Former congressman Joe Sestak, D-Pa., ended his presidential campaign on Sunday, a little over five months after he launched his long-shot bid for the Democratic nomination.
The move brings the number of Democratic contenders to 17, with the Iowa caucuses roughly two months away.
On Twitter and in an email to supporters, Sestak voiced his gratitude for “this priceless opportunity as I end our campaign together.”
“Without the privilege of national press, it is unfair to ask others to husband their resolve and to sacrifice resources any longer,” he wrote. “I deeply appreciate the support so many of you offered – whether by volunteering, offering financial contributions or coming to our campaign events. I will miss the opportunities I had in experiencing America in such a wonderful way!”
Sestak, a retired Navy admiral, announced his presidential bid in June with a video that highlighted his military service and his anti-establishment credentials.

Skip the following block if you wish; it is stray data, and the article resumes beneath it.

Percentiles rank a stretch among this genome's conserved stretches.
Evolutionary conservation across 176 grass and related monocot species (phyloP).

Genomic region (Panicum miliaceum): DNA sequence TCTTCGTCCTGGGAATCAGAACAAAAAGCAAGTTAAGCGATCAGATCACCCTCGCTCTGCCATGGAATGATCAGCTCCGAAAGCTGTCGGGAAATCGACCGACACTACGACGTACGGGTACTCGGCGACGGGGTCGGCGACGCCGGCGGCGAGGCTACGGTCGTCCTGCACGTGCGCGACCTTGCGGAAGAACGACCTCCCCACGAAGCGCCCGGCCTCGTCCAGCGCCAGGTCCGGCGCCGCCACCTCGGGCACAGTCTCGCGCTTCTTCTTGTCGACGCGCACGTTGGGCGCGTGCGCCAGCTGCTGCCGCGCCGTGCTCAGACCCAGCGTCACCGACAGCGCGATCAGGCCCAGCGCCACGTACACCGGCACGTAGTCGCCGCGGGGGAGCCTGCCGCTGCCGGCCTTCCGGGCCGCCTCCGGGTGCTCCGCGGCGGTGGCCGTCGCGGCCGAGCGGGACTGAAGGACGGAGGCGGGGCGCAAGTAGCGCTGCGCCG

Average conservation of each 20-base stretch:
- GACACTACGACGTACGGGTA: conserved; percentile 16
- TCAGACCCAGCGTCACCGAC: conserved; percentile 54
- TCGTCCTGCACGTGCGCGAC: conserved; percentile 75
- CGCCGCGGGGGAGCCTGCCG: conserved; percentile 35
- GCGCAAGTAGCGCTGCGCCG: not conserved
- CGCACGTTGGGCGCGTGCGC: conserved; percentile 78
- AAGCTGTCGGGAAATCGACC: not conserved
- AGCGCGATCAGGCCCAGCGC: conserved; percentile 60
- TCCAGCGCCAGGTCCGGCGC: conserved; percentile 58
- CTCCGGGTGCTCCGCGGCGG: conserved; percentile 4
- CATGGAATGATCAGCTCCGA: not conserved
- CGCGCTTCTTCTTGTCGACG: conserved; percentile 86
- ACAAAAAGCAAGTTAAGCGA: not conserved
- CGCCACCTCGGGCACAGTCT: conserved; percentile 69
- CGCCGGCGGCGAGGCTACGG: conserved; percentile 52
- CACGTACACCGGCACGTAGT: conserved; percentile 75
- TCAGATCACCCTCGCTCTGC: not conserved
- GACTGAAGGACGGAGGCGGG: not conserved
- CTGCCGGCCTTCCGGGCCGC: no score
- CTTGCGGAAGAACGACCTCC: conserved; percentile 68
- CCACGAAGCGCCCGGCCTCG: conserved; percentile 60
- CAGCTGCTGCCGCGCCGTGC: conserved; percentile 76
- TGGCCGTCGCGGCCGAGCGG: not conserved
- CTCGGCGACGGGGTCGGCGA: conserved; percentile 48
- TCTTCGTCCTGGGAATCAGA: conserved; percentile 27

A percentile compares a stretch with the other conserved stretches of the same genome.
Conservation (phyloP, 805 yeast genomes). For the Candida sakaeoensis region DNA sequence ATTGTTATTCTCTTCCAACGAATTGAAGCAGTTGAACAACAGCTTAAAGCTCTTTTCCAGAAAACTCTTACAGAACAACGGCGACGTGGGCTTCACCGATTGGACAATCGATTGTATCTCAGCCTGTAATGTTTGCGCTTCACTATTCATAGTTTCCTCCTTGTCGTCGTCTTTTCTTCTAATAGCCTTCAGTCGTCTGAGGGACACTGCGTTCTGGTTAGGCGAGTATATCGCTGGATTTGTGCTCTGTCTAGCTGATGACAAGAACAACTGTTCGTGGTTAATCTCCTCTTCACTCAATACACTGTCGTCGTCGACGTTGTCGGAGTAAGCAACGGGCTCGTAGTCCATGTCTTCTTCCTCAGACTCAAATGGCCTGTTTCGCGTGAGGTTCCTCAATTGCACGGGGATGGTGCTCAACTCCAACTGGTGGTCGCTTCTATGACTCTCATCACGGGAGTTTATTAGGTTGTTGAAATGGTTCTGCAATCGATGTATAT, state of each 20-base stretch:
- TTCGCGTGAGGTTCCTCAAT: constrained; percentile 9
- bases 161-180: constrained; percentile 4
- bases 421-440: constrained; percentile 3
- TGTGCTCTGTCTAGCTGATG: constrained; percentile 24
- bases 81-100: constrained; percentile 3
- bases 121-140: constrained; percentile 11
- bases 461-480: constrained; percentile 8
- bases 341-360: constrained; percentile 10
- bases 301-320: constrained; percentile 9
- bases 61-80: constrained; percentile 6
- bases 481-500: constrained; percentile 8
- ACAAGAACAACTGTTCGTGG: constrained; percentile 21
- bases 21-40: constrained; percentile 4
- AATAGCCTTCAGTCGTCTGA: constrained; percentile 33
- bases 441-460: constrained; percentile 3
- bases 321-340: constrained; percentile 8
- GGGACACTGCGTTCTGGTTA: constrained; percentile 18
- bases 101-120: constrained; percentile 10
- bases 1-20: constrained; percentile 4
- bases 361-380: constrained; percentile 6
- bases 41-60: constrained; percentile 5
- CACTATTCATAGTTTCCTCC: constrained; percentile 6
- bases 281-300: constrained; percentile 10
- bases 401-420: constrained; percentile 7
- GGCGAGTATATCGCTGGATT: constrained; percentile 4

The former two-term congressman pursued two unsuccessful Senate bids, in 2010 and 2016. Each time, his go-it-alone style earned him the ire of many national and state Democrats.
During his 2010 bid, he drew national attention by defeating then-Sen. Arlen Specter in the Democratic primary; Specter had switched parties to run for reelection as a Democrat. Six years later, Sestak walked alone across the state of Pennsylvania for about a month, averaging about 20 miles a day.
Sestak gained little traction in the 2020 race, however, and did not make it to the stage for any of the Democratic debates.
“A moral compass for our great ship of state is the beacon most needed today,” Sestak, who has shown a fondness for using naval metaphors in his campaigns, wrote in his departure letter. “And it is for the Captain of State who offers it that all Americans will provide the fair winds and following seas to advance us. That is necessary for us both at home and abroad, to convene the world to advance our policies and commitment to democratic values for our collective good.”
(c) 2019, The Washington Post · Felicia Sonmez